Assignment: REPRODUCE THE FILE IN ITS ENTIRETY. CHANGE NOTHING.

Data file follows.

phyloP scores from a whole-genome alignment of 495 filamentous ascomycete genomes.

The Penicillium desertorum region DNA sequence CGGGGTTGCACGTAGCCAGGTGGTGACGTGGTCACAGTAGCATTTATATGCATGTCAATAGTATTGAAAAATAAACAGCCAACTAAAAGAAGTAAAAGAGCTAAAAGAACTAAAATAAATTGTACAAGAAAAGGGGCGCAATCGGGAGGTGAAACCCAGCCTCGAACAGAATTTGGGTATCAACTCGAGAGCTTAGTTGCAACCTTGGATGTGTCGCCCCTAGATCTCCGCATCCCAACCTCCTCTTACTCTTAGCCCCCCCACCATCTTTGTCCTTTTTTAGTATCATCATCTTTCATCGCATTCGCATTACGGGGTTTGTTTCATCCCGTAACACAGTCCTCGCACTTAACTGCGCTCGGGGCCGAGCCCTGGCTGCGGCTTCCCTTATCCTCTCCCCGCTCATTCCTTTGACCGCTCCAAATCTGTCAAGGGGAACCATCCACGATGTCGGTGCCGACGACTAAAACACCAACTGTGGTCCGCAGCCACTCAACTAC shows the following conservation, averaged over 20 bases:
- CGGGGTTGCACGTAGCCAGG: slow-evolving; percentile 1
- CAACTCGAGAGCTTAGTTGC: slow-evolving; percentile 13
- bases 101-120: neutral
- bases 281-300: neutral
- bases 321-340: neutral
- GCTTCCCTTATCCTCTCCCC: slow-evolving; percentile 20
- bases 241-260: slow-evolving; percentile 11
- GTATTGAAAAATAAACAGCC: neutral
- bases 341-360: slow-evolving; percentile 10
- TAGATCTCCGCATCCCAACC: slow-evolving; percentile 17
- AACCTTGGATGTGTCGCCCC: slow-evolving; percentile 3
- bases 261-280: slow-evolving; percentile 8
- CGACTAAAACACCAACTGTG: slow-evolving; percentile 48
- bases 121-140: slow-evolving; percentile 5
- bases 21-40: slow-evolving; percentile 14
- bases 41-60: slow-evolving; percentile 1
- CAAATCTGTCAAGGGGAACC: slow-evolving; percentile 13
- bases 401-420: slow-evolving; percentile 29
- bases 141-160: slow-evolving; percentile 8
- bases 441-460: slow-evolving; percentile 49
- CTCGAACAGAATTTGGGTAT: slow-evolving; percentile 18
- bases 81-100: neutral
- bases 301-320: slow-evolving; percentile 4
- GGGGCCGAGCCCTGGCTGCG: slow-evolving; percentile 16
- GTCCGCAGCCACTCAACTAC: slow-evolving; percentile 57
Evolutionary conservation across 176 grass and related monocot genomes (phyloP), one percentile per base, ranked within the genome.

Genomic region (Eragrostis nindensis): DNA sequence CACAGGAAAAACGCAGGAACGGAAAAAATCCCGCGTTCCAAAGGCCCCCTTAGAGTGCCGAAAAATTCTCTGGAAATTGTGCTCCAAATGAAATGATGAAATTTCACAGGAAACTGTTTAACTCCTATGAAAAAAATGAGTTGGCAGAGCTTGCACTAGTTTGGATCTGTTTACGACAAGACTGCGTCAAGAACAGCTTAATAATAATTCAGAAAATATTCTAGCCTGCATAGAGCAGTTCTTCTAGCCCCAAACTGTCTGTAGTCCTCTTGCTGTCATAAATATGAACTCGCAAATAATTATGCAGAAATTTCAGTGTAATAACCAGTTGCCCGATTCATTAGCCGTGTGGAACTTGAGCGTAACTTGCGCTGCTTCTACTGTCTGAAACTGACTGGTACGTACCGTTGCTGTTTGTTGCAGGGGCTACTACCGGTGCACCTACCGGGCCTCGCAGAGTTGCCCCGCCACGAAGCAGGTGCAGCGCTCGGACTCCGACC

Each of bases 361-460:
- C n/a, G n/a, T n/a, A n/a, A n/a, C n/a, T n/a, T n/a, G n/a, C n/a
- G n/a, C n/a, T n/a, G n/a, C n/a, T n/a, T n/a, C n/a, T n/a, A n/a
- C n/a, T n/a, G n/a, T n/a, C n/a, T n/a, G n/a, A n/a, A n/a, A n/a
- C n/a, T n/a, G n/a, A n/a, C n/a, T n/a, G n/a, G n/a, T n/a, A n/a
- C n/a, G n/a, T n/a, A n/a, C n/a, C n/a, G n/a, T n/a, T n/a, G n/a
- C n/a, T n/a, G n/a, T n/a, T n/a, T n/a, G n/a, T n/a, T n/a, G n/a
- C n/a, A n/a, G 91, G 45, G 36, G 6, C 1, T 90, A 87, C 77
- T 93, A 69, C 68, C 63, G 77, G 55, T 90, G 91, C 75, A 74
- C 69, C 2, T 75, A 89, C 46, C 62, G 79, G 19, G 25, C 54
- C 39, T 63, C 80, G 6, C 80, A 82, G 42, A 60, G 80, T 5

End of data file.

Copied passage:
phyloP scores from a whole-genome alignment of 495 filamentous ascomycete genomes.

The Penicillium desertorum region DNA sequence CGGGGTTGCACGTAGCCAGGTGGTGACGTGGTCACAGTAGCATTTATATGCATGTCAATAGTATTGAAAAATAAACAGCCAACTAAAAGAAGTAAAAGAGCTAAAAGAACTAAAATAAATTGTACAAGAAAAGGGGCGCAATCGGGAGGTGAAACCCAGCCTCGAACAGAATTTGGGTATCAACTCGAGAGCTTAGTTGCAACCTTGGATGTGTCGCCCCTAGATCTCCGCATCCCAACCTCCTCTTACTCTTAGCCCCCCCACCATCTTTGTCCTTTTTTAGTATCATCATCTTTCATCGCATTCGCATTACGGGGTTTGTTTCATCCCGTAACACAGTCCTCGCACTTAACTGCGCTCGGGGCCGAGCCCTGGCTGCGGCTTCCCTTATCCTCTCCCCGCTCATTCCTTTGACCGCTCCAAATCTGTCAAGGGGAACCATCCACGATGTCGGTGCCGACGACTAAAACACCAACTGTGGTCCGCAGCCACTCAACTAC shows the following conservation, averaged over 20 bases:
- CGGGGTTGCACGTAGCCAGG: slow-evolving; percentile 1
- CAACTCGAGAGCTTAGTTGC: slow-evolving; percentile 13
- bases 101-120: neutral
- bases 281-300: neutral
- bases 321-340: neutral
- GCTTCCCTTATCCTCTCCCC: slow-evolving; percentile 20
- bases 241-260: slow-evolving; percentile 11
- GTATTGAAAAATAAACAGCC: neutral
- bases 341-360: slow-evolving; percentile 10
- TAGATCTCCGCATCCCAACC: slow-evolving; percentile 17
- AACCTTGGATGTGTCGCCCC: slow-evolving; percentile 3
- bases 261-280: slow-evolving; percentile 8
- CGACTAAAACACCAACTGTG: slow-evolving; percentile 48
- bases 121-140: slow-evolving; percentile 5
- bases 21-40: slow-evolving; percentile 14
- bases 41-60: slow-evolving; percentile 1
- CAAATCTGTCAAGGGGAACC: slow-evolving; percentile 13
- bases 401-420: slow-evolving; percentile 29
- bases 141-160: slow-evolving; percentile 8
- bases 441-460: slow-evolving; percentile 49
- CTCGAACAGAATTTGGGTAT: slow-evolving; percentile 18
- bases 81-100: neutral
- bases 301-320: slow-evolving; percentile 4
- GGGGCCGAGCCCTGGCTGCG: slow-evolving; percentile 16
- GTCCGCAGCCACTCAACTAC: slow-evolving; percentile 57
Evolutionary conservation across 176 grass and related monocot genomes (phyloP), one percentile per base, ranked within the genome.

Genomic region (Eragrostis nindensis): DNA sequence CACAGGAAAAACGCAGGAACGGAAAAAATCCCGCGTTCCAAAGGCCCCCTTAGAGTGCCGAAAAATTCTCTGGAAATTGTGCTCCAAATGAAATGATGAAATTTCACAGGAAACTGTTTAACTCCTATGAAAAAAATGAGTTGGCAGAGCTTGCACTAGTTTGGATCTGTTTACGACAAGACTGCGTCAAGAACAGCTTAATAATAATTCAGAAAATATTCTAGCCTGCATAGAGCAGTTCTTCTAGCCCCAAACTGTCTGTAGTCCTCTTGCTGTCATAAATATGAACTCGCAAATAATTATGCAGAAATTTCAGTGTAATAACCAGTTGCCCGATTCATTAGCCGTGTGGAACTTGAGCGTAACTTGCGCTGCTTCTACTGTCTGAAACTGACTGGTACGTACCGTTGCTGTTTGTTGCAGGGGCTACTACCGGTGCACCTACCGGGCCTCGCAGAGTTGCCCCGCCACGAAGCAGGTGCAGCGCTCGGACTCCGACC

Each of bases 361-460:
- C n/a, G n/a, T n/a, A n/a, A n/a, C n/a, T n/a, T n/a, G n/a, C n/a
- G n/a, C n/a, T n/a, G n/a, C n/a, T n/a, T n/a, C n/a, T n/a, A n/a
- C n/a, T n/a, G n/a, T n/a, C n/a, T n/a, G n/a, A n/a, A n/a, A n/a
- C n/a, T n/a, G n/a, A n/a, C n/a, T n/a, G n/a, G n/a, T n/a, A n/a
- C n/a, G n/a, T n/a, A n/a, C n/a, C n/a, G n/a, T n/a, T n/a, G n/a
- C n/a, T n/a, G n/a, T n/a, T n/a, T n/a, G n/a, T n/a, T n/a, G n/a
- C n/a, A n/a, G 91, G 45, G 36, G 6, C 1, T 90, A 87, C 77
- T 93, A 69, C 68, C 63, G 77, G 55, T 90, G 91, C 75, A 74
- C 69, C 2, T 75, A 89, C 46, C 62, G 79, G 19, G 25, C 54
- C 39, T 63, C 80, G 6, C 80, A 82, G 42, A 60, G 80, T 5